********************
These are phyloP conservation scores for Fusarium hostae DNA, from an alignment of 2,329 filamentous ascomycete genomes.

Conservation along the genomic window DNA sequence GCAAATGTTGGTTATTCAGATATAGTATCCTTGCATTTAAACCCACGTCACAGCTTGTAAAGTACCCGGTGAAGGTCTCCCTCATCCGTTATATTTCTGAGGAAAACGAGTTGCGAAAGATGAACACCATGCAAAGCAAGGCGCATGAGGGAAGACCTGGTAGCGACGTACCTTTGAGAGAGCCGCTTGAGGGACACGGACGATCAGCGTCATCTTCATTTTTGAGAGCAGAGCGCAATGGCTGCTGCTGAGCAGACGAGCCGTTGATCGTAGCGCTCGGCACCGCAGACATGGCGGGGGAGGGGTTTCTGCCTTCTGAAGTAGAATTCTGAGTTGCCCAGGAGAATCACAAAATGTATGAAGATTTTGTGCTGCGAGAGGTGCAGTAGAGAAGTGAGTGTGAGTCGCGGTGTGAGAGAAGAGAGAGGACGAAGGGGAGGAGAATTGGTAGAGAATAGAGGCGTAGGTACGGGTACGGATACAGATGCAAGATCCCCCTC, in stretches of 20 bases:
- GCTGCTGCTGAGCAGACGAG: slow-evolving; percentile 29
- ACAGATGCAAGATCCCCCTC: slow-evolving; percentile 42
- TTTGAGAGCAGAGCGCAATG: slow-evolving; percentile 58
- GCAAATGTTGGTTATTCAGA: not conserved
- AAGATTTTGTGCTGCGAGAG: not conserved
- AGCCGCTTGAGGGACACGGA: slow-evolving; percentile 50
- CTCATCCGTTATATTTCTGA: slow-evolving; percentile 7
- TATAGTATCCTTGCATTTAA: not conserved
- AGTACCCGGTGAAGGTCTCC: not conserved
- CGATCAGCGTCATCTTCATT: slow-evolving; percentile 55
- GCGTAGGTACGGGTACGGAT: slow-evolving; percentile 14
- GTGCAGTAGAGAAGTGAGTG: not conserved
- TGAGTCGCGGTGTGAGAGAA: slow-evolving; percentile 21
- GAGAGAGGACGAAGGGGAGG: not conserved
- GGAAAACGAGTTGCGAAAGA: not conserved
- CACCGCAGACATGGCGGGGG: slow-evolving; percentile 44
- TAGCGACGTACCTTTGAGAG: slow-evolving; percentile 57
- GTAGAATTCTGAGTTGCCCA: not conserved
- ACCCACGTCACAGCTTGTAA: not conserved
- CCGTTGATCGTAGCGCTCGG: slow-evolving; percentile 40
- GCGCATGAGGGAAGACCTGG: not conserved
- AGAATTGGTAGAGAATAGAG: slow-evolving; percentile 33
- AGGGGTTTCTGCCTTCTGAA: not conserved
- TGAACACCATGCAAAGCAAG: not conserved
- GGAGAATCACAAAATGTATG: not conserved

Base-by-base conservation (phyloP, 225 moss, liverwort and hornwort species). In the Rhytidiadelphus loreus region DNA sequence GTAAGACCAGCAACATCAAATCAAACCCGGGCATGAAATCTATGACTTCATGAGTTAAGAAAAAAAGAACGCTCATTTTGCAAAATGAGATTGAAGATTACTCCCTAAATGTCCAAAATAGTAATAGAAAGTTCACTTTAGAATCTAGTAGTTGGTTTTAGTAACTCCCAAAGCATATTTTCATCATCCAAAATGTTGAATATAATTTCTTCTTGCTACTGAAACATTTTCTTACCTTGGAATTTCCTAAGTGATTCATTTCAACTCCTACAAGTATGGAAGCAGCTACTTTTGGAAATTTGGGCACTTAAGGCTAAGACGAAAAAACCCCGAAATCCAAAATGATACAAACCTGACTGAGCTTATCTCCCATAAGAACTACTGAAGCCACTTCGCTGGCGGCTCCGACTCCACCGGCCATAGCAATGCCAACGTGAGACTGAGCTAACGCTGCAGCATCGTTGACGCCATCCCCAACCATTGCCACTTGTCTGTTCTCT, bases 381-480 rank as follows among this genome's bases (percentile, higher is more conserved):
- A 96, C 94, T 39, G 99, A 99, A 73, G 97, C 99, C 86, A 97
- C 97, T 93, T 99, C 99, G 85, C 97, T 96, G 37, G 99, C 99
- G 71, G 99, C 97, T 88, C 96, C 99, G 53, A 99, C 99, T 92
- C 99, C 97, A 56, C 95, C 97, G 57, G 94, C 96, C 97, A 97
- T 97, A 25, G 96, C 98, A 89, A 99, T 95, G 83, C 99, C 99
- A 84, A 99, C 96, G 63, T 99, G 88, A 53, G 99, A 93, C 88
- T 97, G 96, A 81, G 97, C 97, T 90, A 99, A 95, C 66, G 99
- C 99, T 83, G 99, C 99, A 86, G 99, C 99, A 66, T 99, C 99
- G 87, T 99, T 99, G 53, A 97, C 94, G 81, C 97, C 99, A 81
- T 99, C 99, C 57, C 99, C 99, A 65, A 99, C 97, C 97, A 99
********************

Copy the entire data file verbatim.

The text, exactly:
These are phyloP conservation scores for Fusarium hostae DNA, from an alignment of 2,329 filamentous ascomycete genomes.

Conservation along the genomic window DNA sequence GCAAATGTTGGTTATTCAGATATAGTATCCTTGCATTTAAACCCACGTCACAGCTTGTAAAGTACCCGGTGAAGGTCTCCCTCATCCGTTATATTTCTGAGGAAAACGAGTTGCGAAAGATGAACACCATGCAAAGCAAGGCGCATGAGGGAAGACCTGGTAGCGACGTACCTTTGAGAGAGCCGCTTGAGGGACACGGACGATCAGCGTCATCTTCATTTTTGAGAGCAGAGCGCAATGGCTGCTGCTGAGCAGACGAGCCGTTGATCGTAGCGCTCGGCACCGCAGACATGGCGGGGGAGGGGTTTCTGCCTTCTGAAGTAGAATTCTGAGTTGCCCAGGAGAATCACAAAATGTATGAAGATTTTGTGCTGCGAGAGGTGCAGTAGAGAAGTGAGTGTGAGTCGCGGTGTGAGAGAAGAGAGAGGACGAAGGGGAGGAGAATTGGTAGAGAATAGAGGCGTAGGTACGGGTACGGATACAGATGCAAGATCCCCCTC, in stretches of 20 bases:
- GCTGCTGCTGAGCAGACGAG: slow-evolving; percentile 29
- ACAGATGCAAGATCCCCCTC: slow-evolving; percentile 42
- TTTGAGAGCAGAGCGCAATG: slow-evolving; percentile 58
- GCAAATGTTGGTTATTCAGA: not conserved
- AAGATTTTGTGCTGCGAGAG: not conserved
- AGCCGCTTGAGGGACACGGA: slow-evolving; percentile 50
- CTCATCCGTTATATTTCTGA: slow-evolving; percentile 7
- TATAGTATCCTTGCATTTAA: not conserved
- AGTACCCGGTGAAGGTCTCC: not conserved
- CGATCAGCGTCATCTTCATT: slow-evolving; percentile 55
- GCGTAGGTACGGGTACGGAT: slow-evolving; percentile 14
- GTGCAGTAGAGAAGTGAGTG: not conserved
- TGAGTCGCGGTGTGAGAGAA: slow-evolving; percentile 21
- GAGAGAGGACGAAGGGGAGG: not conserved
- GGAAAACGAGTTGCGAAAGA: not conserved
- CACCGCAGACATGGCGGGGG: slow-evolving; percentile 44
- TAGCGACGTACCTTTGAGAG: slow-evolving; percentile 57
- GTAGAATTCTGAGTTGCCCA: not conserved
- ACCCACGTCACAGCTTGTAA: not conserved
- CCGTTGATCGTAGCGCTCGG: slow-evolving; percentile 40
- GCGCATGAGGGAAGACCTGG: not conserved
- AGAATTGGTAGAGAATAGAG: slow-evolving; percentile 33
- AGGGGTTTCTGCCTTCTGAA: not conserved
- TGAACACCATGCAAAGCAAG: not conserved
- GGAGAATCACAAAATGTATG: not conserved

Base-by-base conservation (phyloP, 225 moss, liverwort and hornwort species). In the Rhytidiadelphus loreus region DNA sequence GTAAGACCAGCAACATCAAATCAAACCCGGGCATGAAATCTATGACTTCATGAGTTAAGAAAAAAAGAACGCTCATTTTGCAAAATGAGATTGAAGATTACTCCCTAAATGTCCAAAATAGTAATAGAAAGTTCACTTTAGAATCTAGTAGTTGGTTTTAGTAACTCCCAAAGCATATTTTCATCATCCAAAATGTTGAATATAATTTCTTCTTGCTACTGAAACATTTTCTTACCTTGGAATTTCCTAAGTGATTCATTTCAACTCCTACAAGTATGGAAGCAGCTACTTTTGGAAATTTGGGCACTTAAGGCTAAGACGAAAAAACCCCGAAATCCAAAATGATACAAACCTGACTGAGCTTATCTCCCATAAGAACTACTGAAGCCACTTCGCTGGCGGCTCCGACTCCACCGGCCATAGCAATGCCAACGTGAGACTGAGCTAACGCTGCAGCATCGTTGACGCCATCCCCAACCATTGCCACTTGTCTGTTCTCT, bases 381-480 rank as follows among this genome's bases (percentile, higher is more conserved):
- A 96, C 94, T 39, G 99, A 99, A 73, G 97, C 99, C 86, A 97
- C 97, T 93, T 99, C 99, G 85, C 97, T 96, G 37, G 99, C 99
- G 71, G 99, C 97, T 88, C 96, C 99, G 53, A 99, C 99, T 92
- C 99, C 97, A 56, C 95, C 97, G 57, G 94, C 96, C 97, A 97
- T 97, A 25, G 96, C 98, A 89, A 99, T 95, G 83, C 99, C 99
- A 84, A 99, C 96, G 63, T 99, G 88, A 53, G 99, A 93, C 88
- T 97, G 96, A 81, G 97, C 97, T 90, A 99, A 95, C 66, G 99
- C 99, T 83, G 99, C 99, A 86, G 99, C 99, A 66, T 99, C 99
- G 87, T 99, T 99, G 53, A 97, C 94, G 81, C 97, C 99, A 81
- T 99, C 99, C 57, C 99, C 99, A 65, A 99, C 97, C 97, A 99